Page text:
September 18 – Exploring some new roads from our new house with Evan’s parents.

There are a lot of things I’m still being thoughtful about to try to reduce my risk of recurrence. When I was going through treatment I wanted to do all I could to complement chemo with diet and lifestyle practices, and I learned a lot about factors that can contribute to cancer growth and overall health.

Some of the changes I’ve made are reducing my sugar intake and cutting out alcohol. I quit drinking when I received my diagnosis because I wanted to be as healthy as I could be going into treatment. Throughout chemo, I was looking forward to being able to have a beer again, but now I decided I want to give my body more time to recover. I imagine I’ll go back to having an occasional beer or glass of wine at some point, but for now I’m still abstaining, which is a decision I feel oddly conflicted about. I feel good about it, and don’t feel like it’s something I “have” to do but rather something I am choosing to do to maximize my recovery, but it also represents a part of me that is nervous about my health in a way I never felt I had to be before.

I don’t want to totally obsess over food and completely cut out everything I like that might not be the healthiest, but I’m trying to figure out a balance and how to eat really well most of the time and also not be so rigid that it takes enjoyment out of eating or social events. I want to feel empowered to optimize my health but not overly anxious about it, and that’s been a learning process.

October 8 – fall!

There’s been a lot of dissonance between expectations and reality with regards to how this experience has effected my psyche. When I was first diagnosed, I vowed to spend less of my life being worried about “what ifs.” Anything can happen at any time to all of us, no matter how careful and vigilant we are about doing the right things. At some point we have to let go and accept that we can’t control everything. Life lived in a bubble of too much comfort is not a life I want to be living. If caution is coming in the way of happiness, what’s the point? This was all easy to wax poetic about at the beginning of this journey, but I’m realizing that the emotions and challenges that come with being a “survivor” are complex. During my initial diagnosis and treatment, my mind went into protection mode and I was so focused on doing what I had to do to get through it. Now, I find a lot of thoughts bubbling up that I had shoved aside. Why me? What did I do wrong?

A really big and scary “what if” came true. Part of me feels empowered — I got through it and it wasn’t as bad as I expected. Here I am on the other side doing just fine, recovering faster than I thought I would and with no long-term negative physical effects. But another part is freaked out that it happened. Will I always jump to the worst-case scenario? Will this experience make my anxiety better or worse?

I have a choice here. I can’t control what happens but I can control what I choose to focus on and how I deal with these fears. I imagine all these feelings will also fade in time, especially if I stay in remission, and I will figure out how to work through them. While part of me feels like this experience never even happened, the other part is very clearly scarred from it. Navigating life post-cancer is more complicated than I thought it would be and it’s not as simple as being happy that it’s over. But I also gained some valuable perspective and I think overall I’m happier than before I was diagnosed because of it. I definitely sweat the small stuff less. I feel more confident. I have a lot more appreciation every time I ride my bike and I don’t take feeling good for granted.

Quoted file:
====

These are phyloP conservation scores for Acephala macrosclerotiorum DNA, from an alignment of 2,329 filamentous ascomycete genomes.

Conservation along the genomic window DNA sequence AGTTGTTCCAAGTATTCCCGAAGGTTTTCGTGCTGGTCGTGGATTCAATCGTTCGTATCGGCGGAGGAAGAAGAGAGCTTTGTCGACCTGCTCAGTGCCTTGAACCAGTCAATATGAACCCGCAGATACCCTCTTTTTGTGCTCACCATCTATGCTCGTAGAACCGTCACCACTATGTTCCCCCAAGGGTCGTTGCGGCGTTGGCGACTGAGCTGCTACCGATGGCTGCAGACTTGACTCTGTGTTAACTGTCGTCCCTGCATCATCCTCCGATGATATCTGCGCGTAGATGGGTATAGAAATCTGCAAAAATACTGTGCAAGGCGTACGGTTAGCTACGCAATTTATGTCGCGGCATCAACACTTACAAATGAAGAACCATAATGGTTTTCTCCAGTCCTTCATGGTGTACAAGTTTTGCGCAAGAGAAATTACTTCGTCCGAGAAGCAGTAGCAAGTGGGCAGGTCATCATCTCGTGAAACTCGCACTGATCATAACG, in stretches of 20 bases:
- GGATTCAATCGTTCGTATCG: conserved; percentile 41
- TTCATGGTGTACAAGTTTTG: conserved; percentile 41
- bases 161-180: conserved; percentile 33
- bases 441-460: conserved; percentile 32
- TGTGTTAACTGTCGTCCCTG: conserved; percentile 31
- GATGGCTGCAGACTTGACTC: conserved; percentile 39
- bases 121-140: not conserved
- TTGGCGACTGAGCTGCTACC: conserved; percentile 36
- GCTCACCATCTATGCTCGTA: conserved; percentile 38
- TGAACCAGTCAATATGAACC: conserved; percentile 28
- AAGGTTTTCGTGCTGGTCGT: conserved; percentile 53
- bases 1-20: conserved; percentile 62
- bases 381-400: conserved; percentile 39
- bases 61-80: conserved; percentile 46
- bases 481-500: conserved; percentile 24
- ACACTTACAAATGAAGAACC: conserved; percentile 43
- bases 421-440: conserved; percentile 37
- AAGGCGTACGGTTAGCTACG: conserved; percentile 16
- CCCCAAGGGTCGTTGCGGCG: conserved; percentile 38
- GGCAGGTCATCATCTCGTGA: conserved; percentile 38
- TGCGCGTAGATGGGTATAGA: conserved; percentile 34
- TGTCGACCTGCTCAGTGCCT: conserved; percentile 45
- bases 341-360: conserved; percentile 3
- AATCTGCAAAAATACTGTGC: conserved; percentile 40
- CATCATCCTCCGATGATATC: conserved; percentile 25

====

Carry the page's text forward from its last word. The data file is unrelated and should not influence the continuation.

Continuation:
October 8 – A 4+ hour mountain bike ride with a ton of rocks and climbing left me much less exhausted than I anticipated, and that was really exciting! Photo by Ben Swab.
September 25 – exploring our new property.
October 2 – Riding to Bellefonte from our new house and back with friends.
September 29 – Riding home from work. Going back to the office full time has been a big adjustment, but I’m really excited to be able to bike commute now.
October 8 – colors are starting to change in Coopers Gap.
October 8 – Dutch Alvin Trail in the fall has the best colors.
September 10 – First MTB ride in a while, first ride with Evan and I on solo bikes in a while. I was still feeling pretty whooped.
September 24 – Exploring our new backyard with friends.

9 Replies to “Mixed feelings.”

    1. I’m glad that, at least physically, you are feeling close to normal and have most of your strength back.

      It’s humbling to read something like this; thank you for shining some light into the complicated road you’re on right now. It’s no small thing.

      I think I would subscribe to your notion that eventually, with enough time, these insecurities will fade away. And I say that as a pessimist. This is a big defining moment for you right now, that casts a long shadow–because it’s so recent. Over time, with you doing and experiencing more things; accomplishing more things; creating more and more awesome and vivid memories–this will inevitably be a much smaller percentage of how you see yourself and your circumstances. You won’t view your life through the lens of being a cancer survivor.

      I dig the pics. The colors have been really good this year.

      Time to head back out!


      1. Helena
        I’m so relieved you cancer free. That was a hard scary life changing time and you handled it so well. You are such an inspiration! Thank you for sharing your journey. Your so strong and amazing! ❤️


  1. Thank you for sharing your journey. I have a young nephew finishing up his leukemia treatment. He has a good chance of long-term survival but I worry a lot about the mental effect his treatment is having and will continue to have on him and his parents. It’s becoming a tried expression now, but cancer sucks. It really does. On a brighter note, I read your article in the Dec 2022 / Jan 2023 edition of Adventure Cycling. A beautiful piece or writing, well done! You are truly inspiring. Few of us would have endured treatment so gallantly. Keep up the good fight, you are showing us how it’s done.